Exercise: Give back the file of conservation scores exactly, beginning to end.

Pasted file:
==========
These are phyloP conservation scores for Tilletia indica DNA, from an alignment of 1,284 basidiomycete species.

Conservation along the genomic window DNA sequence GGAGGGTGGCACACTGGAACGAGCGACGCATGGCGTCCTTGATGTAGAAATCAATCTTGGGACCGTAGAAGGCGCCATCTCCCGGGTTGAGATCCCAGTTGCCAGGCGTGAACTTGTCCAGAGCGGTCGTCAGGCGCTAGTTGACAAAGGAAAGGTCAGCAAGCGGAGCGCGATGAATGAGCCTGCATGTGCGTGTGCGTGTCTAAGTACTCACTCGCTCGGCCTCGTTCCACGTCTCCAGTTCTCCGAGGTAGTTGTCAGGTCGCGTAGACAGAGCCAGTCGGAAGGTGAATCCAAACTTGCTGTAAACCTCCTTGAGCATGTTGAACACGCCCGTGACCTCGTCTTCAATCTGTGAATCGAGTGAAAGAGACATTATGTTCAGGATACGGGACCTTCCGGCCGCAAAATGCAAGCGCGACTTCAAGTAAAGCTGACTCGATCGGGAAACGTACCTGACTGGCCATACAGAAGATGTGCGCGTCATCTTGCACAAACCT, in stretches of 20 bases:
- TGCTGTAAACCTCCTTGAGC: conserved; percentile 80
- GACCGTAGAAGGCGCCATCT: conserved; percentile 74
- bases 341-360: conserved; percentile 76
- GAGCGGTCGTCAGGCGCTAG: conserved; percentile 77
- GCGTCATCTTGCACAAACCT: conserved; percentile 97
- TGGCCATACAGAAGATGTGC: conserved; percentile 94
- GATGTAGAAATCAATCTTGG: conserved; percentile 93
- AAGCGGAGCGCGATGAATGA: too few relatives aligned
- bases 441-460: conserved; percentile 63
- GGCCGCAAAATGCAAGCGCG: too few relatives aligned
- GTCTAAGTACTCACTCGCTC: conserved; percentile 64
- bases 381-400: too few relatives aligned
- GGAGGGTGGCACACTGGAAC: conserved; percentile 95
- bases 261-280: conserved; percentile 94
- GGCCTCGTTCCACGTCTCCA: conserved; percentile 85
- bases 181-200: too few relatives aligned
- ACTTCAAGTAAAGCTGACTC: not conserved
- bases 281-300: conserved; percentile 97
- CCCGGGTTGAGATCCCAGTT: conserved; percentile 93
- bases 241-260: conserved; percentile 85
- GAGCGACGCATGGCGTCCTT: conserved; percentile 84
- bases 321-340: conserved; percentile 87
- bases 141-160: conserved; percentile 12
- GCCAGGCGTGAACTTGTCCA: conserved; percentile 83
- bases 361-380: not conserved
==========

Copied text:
These are phyloP conservation scores for Tilletia indica DNA, from an alignment of 1,284 basidiomycete species.

Conservation along the genomic window DNA sequence GGAGGGTGGCACACTGGAACGAGCGACGCATGGCGTCCTTGATGTAGAAATCAATCTTGGGACCGTAGAAGGCGCCATCTCCCGGGTTGAGATCCCAGTTGCCAGGCGTGAACTTGTCCAGAGCGGTCGTCAGGCGCTAGTTGACAAAGGAAAGGTCAGCAAGCGGAGCGCGATGAATGAGCCTGCATGTGCGTGTGCGTGTCTAAGTACTCACTCGCTCGGCCTCGTTCCACGTCTCCAGTTCTCCGAGGTAGTTGTCAGGTCGCGTAGACAGAGCCAGTCGGAAGGTGAATCCAAACTTGCTGTAAACCTCCTTGAGCATGTTGAACACGCCCGTGACCTCGTCTTCAATCTGTGAATCGAGTGAAAGAGACATTATGTTCAGGATACGGGACCTTCCGGCCGCAAAATGCAAGCGCGACTTCAAGTAAAGCTGACTCGATCGGGAAACGTACCTGACTGGCCATACAGAAGATGTGCGCGTCATCTTGCACAAACCT, in stretches of 20 bases:
- TGCTGTAAACCTCCTTGAGC: conserved; percentile 80
- GACCGTAGAAGGCGCCATCT: conserved; percentile 74
- bases 341-360: conserved; percentile 76
- GAGCGGTCGTCAGGCGCTAG: conserved; percentile 77
- GCGTCATCTTGCACAAACCT: conserved; percentile 97
- TGGCCATACAGAAGATGTGC: conserved; percentile 94
- GATGTAGAAATCAATCTTGG: conserved; percentile 93
- AAGCGGAGCGCGATGAATGA: too few relatives aligned
- bases 441-460: conserved; percentile 63
- GGCCGCAAAATGCAAGCGCG: too few relatives aligned
- GTCTAAGTACTCACTCGCTC: conserved; percentile 64
- bases 381-400: too few relatives aligned
- GGAGGGTGGCACACTGGAAC: conserved; percentile 95
- bases 261-280: conserved; percentile 94
- GGCCTCGTTCCACGTCTCCA: conserved; percentile 85
- bases 181-200: too few relatives aligned
- ACTTCAAGTAAAGCTGACTC: not conserved
- bases 281-300: conserved; percentile 97
- CCCGGGTTGAGATCCCAGTT: conserved; percentile 93
- bases 241-260: conserved; percentile 85
- GAGCGACGCATGGCGTCCTT: conserved; percentile 84
- bases 321-340: conserved; percentile 87
- bases 141-160: conserved; percentile 12
- GCCAGGCGTGAACTTGTCCA: conserved; percentile 83
- bases 361-380: not conserved